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may be the consequences of the late revolution time only can discover.
Of all the European kingdoms, Great Britain, perhaps, enjoys the highest degree of prosperity and glory. She ought, therefore, to be very attentive to preserve to brilliant an exiftence. A great empire cannot be continued in a happy situation, but by wildom and moderation. The unhappy contest of this country with the American colonies, plunged her into great difficulties. Her national debt has been much augmented, and her taxes greatly increased. Peace is an una speakable blesing, and all means should be used to cherish and maintain it. War is a dreadful evil, and a nation thould Never be involved in it without the most urgent neceflity,
CH A P. LVI.
F R A N C E. Transalpine Gaul was the Name given to France by the Rooi
máns.--I he Franks gove it the Name of France.-Clovis,
and the Merovingian Race of Kings. THE kingdom of France, which was by the Romans,
called Transalpine Gaul, or Gaul beyond the Alps, to distinguish it from Cisalpine Gaul, on the Italian side of the Alps, was probably peopled from Italy, to which it lies contiguous. Like other European nations, it soon became a delirable object to the ambitious Romans ; and, after a brave resistance, was annexed to their empire by the invincible arms of Julius Cæfar, about forty-cight years before Christ. Gaul continued in the poste Nion of the Romans till the downfal of that empire in the fifth century, when it became a prey to the Goths, the Burgundians, and the Franks, who subdued, but did not extirpate the ancient natives. The Franks themselves, who
gave it the name of France, or Frankenland, were a collection of several people inhabiting Germany, and particularly the Salii, who lived on the banks of the river Sale, and who cultivated the principles of jurisprudence better than their neighbours. There Salii had a rule, which the rest of the Franks are said to have adopted, and has been by the modern Franks applied to the succession of the throne, excluding all females from the inheritance of sovereignty, and is well know'ra by the name of the Salic Law.
The Franks and Burgundians, after establishing their power, and reducing the original natives to a state of Ilavery,
Of Clovis. parcelled out the lands among their principal leaders : and fucceeding kings found it necessary to confirm their privileges, allowing them to exercise fovereign authority in their respective governments, until they at length affumed an independency, only acknowledging the king as their head. This gave rise to those numerous principalities that were formerly in France, and to the several parliaments; for every province became, in its policy and government, an epitome of the whole kingdom; and no laws were made, or taxes raised, without the concurrence of the grand council, consisting of the clergy and of the nobility.
Thus, as in other European nations, immediately after the dissolution of the Roman empire, the first government in France seems to have been a kind of mixed monarchy, and the power of their kings extremely circumscribed and limited by the feudal barons.
The first Christian monarch of the Franks according to one of the best French historians *, was Clovis, who began his reign in the year 481.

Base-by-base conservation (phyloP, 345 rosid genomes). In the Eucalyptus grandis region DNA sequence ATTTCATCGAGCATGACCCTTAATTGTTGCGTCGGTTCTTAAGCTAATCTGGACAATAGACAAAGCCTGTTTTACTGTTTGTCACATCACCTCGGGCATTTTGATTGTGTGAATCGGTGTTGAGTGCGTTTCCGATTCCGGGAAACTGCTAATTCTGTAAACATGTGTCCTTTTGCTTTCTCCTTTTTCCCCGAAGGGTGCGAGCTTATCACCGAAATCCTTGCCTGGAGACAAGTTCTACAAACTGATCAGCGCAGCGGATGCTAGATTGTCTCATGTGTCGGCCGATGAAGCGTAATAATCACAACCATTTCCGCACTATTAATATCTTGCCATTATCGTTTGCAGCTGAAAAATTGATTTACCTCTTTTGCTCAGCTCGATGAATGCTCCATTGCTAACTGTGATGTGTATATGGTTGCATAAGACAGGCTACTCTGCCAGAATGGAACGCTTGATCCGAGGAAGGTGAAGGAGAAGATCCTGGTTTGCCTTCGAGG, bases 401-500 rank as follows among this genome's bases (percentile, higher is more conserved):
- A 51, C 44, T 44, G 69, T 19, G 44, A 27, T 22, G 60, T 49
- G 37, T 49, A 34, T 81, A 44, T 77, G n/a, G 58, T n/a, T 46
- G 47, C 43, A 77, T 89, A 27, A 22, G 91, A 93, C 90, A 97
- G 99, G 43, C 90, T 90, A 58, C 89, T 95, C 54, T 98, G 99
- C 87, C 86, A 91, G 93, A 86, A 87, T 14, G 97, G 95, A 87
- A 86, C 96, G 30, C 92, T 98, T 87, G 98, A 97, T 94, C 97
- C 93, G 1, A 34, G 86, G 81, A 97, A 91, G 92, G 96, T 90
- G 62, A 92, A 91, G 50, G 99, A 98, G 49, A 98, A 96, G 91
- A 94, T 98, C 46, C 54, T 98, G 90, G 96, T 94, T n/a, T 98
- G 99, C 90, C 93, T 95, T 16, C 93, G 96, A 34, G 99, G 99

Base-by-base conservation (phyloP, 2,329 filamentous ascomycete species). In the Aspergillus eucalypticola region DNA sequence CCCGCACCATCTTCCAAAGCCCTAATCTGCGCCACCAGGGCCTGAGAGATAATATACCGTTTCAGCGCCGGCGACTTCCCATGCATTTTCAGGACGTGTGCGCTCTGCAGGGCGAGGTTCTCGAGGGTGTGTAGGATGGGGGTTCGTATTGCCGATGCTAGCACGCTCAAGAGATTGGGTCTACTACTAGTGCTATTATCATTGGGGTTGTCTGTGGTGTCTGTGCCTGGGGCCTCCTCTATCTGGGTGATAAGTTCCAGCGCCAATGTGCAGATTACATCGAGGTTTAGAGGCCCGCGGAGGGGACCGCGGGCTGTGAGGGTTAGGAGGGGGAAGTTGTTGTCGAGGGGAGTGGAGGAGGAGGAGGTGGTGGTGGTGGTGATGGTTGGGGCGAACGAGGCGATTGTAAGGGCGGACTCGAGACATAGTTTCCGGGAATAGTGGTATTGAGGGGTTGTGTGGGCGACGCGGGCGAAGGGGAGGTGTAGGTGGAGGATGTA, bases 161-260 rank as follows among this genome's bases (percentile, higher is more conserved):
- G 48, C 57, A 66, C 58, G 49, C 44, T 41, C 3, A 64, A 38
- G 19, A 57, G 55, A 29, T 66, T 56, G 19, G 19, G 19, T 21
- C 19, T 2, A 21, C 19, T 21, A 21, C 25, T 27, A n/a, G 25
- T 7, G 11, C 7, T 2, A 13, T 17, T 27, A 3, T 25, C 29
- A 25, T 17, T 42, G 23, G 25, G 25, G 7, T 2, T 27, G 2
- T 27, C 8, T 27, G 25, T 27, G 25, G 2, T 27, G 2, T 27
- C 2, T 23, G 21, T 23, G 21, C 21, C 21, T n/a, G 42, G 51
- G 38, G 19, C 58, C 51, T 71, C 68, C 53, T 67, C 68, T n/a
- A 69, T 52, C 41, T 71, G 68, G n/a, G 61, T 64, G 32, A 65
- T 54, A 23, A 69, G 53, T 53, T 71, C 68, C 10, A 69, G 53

The Gauls hated the dominion of the Romans, and were strongly attached to Christianity. Clovis gained on their piety, by favouring their bishops ; and his marriage with Clotilda, niece to Gondebaud, king of Burgundy, made them hope that he would speedily embrace the faith. The attachment of his countrymen to their ancient woríhip was the fole objection: the pious exhortations of the queen had some effeet; and the king having vanquished the Allemanni at Tolbiac, near Cologne, after an obitinate engagement, politically ascribed the victory to the God of Clotilda, whom he said he had invoked during the time of battle, under promise of becoming a Chriftian, if crowned with success. He was ac
cordingly baptized by St. Remigius, bilhop of A. D. 496. Rheims, and almost the whole French nation
followed his example. Clovis was so affected with the eloquence of the bishop, in describing the paffion and death of Christ, that he started up, and seizing his violently exclaimed, “Had I been there with the valiant « Franks, I would have redressed his wrongs !"
But Clovis, instead of enjoying his good fortune with dignity, disfigured the latter part of his reign by perfidies and cruelties toward the princes of his house, whom he extirpated. He died in 511, after attempting to atone for his crimes by building and endowing churches and monasteries, and assembling a council at Orleans for the regulation of church discipline.
On the death of Clovis, his kingdom was divided among his fons, and, on that account, involved in civil wars.
A series of weak fovereigns succeeded, under whom the Maires du Palais, or Mayors of the Palace, a kind of viceroys, amid the disorders of civil war and anarchy, extended. their authority over both king and nobles, and poffeffed of the power of fovereigns, assumed at length the title.
Pepin le Bref was the first Maire du Palais, who made his way to the throne, and assumed the fovereignty in name as well as in reality, excluding for ever the descendants of Clovis, or the Merovingian race * from the crown of France, after they had poflefled it 270 years.
Carlovingian Race. Pepin.-Charlemagne.His heroic En.
terprizes and Exploits. - He encourages Learning and the Arts. - His
. beautiful domestic Character. Partition of his Empire. - Incursions of the Normans. Their Religión and Manners.--Louis V. the last of the Carlovingian Lines EPIN, the founder of the Carlovingian race of kings,
after receiving the submission of the Britons, and recovering Narbonne from the infidels, passed the Alps, in defence of Stephen the Third, then the Roman Pontiff, against Aftolphus, who spread his dominion to the very gates of Rome, and demanded an annual tribute of a piece of gold For the life of each citizen. Pepin and his two sons received the title of patricians of Rome from Stephen, who fled to them for assistance; and Astolphus, when besieged in Paris, renounced all pretensions to the sovereignty of Rome.